page 11 ugly image the New Zealanders suspend to their necks. Tangarou is another name in Polynesian mythology, generally known. He was the principal god of the Tahitians; a being, according to Mr. Ellis who was uncreated, existed from the beginning, or from the time he emerged from the Po, or world of darkness. At Samoa his name was Tangaloa-langi—heavenly Tangaloa. At the Friendly Isles, Tangaloa resides in the sky; sends forth thunder and lightning; is god of the carpenters, and of all foreigners. At Hawaii his name is Tanaroa; and here, Tangaroa. Among the New Zealanders he is the god that reveals secrets. Tangaroa piri whare. He sits by the side of their houses, hears all their korero (conversation), then carries it to whom it may concern. It is not improbable that he was the original god of the Polynesians;—perhaps before they inhabited these islands at all. The existence of these names strongly indicates common origin.

The similarity, too, of many of their customs, particularly the universal prevalence of tapu, all support the fact of the common origin of these tribes.

The next question that arises is, Whence originated the whole? to what great family of the human race do they owe their origin? whence came they to people the islands of these seas? Some incline to the opinion that their origin was Mexican; others that it was Malayan. For the latter the evidences are most conclusive. In tracing the origin of the copper-coloured Polynesians, says Mr. Williams, I find no difficulty. At page 504 of his Missionary Enterprises, we read thus—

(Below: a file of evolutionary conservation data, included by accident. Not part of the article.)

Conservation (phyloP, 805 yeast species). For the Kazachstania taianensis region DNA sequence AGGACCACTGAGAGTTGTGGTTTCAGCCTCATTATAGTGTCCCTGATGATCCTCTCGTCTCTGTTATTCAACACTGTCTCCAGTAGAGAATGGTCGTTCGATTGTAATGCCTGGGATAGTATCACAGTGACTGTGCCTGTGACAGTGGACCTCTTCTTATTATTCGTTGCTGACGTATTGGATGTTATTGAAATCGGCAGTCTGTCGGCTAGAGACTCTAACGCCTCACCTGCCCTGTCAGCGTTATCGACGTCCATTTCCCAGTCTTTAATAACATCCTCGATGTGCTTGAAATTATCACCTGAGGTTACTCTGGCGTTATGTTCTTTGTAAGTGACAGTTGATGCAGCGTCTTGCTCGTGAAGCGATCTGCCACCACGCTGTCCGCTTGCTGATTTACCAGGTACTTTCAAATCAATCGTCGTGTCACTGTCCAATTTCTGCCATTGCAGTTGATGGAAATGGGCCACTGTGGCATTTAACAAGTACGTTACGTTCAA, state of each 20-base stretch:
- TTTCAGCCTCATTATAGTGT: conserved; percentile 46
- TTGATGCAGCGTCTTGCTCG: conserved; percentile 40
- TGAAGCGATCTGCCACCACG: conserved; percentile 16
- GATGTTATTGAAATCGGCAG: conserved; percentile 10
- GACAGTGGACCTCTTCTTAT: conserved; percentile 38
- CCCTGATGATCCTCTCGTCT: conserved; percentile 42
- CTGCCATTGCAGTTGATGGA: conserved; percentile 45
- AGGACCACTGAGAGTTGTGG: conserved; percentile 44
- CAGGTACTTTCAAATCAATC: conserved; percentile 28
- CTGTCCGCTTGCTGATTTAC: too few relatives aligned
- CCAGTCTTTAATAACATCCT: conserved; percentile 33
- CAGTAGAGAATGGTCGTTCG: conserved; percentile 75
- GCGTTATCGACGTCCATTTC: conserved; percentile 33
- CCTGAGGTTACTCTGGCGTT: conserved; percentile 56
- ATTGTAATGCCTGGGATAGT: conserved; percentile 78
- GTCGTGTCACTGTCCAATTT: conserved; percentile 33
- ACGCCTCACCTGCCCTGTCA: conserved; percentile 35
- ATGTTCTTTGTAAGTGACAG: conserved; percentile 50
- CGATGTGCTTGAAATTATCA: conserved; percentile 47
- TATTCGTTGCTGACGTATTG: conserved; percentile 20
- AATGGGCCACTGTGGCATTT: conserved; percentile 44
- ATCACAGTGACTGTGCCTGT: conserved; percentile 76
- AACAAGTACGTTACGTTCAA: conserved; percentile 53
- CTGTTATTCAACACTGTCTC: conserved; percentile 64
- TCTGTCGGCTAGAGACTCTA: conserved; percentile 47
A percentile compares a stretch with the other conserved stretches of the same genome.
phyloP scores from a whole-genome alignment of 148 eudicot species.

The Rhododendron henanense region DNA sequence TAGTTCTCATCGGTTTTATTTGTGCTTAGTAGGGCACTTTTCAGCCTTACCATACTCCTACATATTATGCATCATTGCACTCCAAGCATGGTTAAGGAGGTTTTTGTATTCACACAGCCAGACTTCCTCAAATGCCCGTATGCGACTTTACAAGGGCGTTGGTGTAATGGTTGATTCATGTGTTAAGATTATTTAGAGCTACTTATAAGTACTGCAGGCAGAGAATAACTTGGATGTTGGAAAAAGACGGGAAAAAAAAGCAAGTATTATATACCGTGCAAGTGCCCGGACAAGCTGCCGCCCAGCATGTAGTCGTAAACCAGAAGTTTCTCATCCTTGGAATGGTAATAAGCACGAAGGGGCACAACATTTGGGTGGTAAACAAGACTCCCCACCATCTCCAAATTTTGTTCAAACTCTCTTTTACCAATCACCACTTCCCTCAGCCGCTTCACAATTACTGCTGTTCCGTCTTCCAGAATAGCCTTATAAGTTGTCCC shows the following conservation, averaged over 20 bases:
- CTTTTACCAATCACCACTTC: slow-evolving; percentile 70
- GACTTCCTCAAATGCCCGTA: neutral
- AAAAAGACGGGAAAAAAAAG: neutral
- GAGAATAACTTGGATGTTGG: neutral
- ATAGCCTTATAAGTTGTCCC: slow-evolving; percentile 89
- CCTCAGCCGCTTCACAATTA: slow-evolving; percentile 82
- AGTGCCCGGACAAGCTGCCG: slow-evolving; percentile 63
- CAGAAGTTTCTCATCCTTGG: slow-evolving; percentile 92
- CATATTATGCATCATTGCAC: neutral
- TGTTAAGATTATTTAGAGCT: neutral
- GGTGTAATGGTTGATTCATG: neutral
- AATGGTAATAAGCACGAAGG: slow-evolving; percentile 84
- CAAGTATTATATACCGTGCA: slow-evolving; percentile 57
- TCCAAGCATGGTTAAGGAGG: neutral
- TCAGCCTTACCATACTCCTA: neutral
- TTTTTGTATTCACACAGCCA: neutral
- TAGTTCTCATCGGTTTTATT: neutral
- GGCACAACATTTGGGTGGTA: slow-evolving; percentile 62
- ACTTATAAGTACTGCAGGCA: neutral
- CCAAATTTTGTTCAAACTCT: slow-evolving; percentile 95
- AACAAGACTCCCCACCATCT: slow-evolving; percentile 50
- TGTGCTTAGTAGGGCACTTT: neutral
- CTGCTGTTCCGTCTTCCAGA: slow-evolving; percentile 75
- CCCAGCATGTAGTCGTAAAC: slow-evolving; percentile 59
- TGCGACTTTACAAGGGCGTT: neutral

“Their physical conformation, their general character, and their Malay countenance, furnish, I think, indubitable evidence of their Asiatic origin. But to these proofs must be added the near affinity between the caste of India and the tabu of the South Sea Isles;—the similarity of the opinions which prevailed respecting women, and the treatment they received in Polynesia and Bengal, more especially the common practice of forbidding them to eat certain kinds of food, or to partake of any in the presence of men;—the inhuman conduct to the sick;—the immolation of the wives at the funeral of their husbands;—and a great number of games and usages. These, I think, are clear indications of the Asiatic origin of this people.”

The correspondence between the languages is especially adduced as most decisive evidence on the subject. Mr. Williams says, “the identity is very remarkable in the speech of the New Zealanders, Rarotongans, and others, who introduced the nasal sound and the hard consonants.”

The Malay numerals are used with scarcely any variation, and several words are precisely the same, or, with little difference in orthography, have sprung from the same root.

The existence of many Jewish customs furnishes collateral evidence of their Asiatic origin, which might lead to the conclusion, that either they are descendants of Abraham, or of some race that dwelt contiguous to the Hebrews, and mixed with and adopted many of their customs.

I speak more particularly of the New Zealanders, with whose customs I am best acquainted. As among the Hebrews the mother was tapu for a season after childbirth, so it is among the New Zealanders. page 12 She was not allowed to feed herself or engage in any kind of work. Some sacred person was engaged to attend her; and that person had to be fed by another; his hands were not permitted to touch any kind of food; and no common person was allowed to approach.

The Eastern custom of betrothing too is prevalent here to this day. Daughters are frequently betrothed from their birth, and the persons to whom they are promised never forget the claim thus given them. Any breach on the part of the girl's friends has often created a war.

The Mosaic law on the subject of a brother taking to wife a deceased brother's widow, is a regulation in force among the New Zealanders, the nearest kinsman can claim the widow as his right.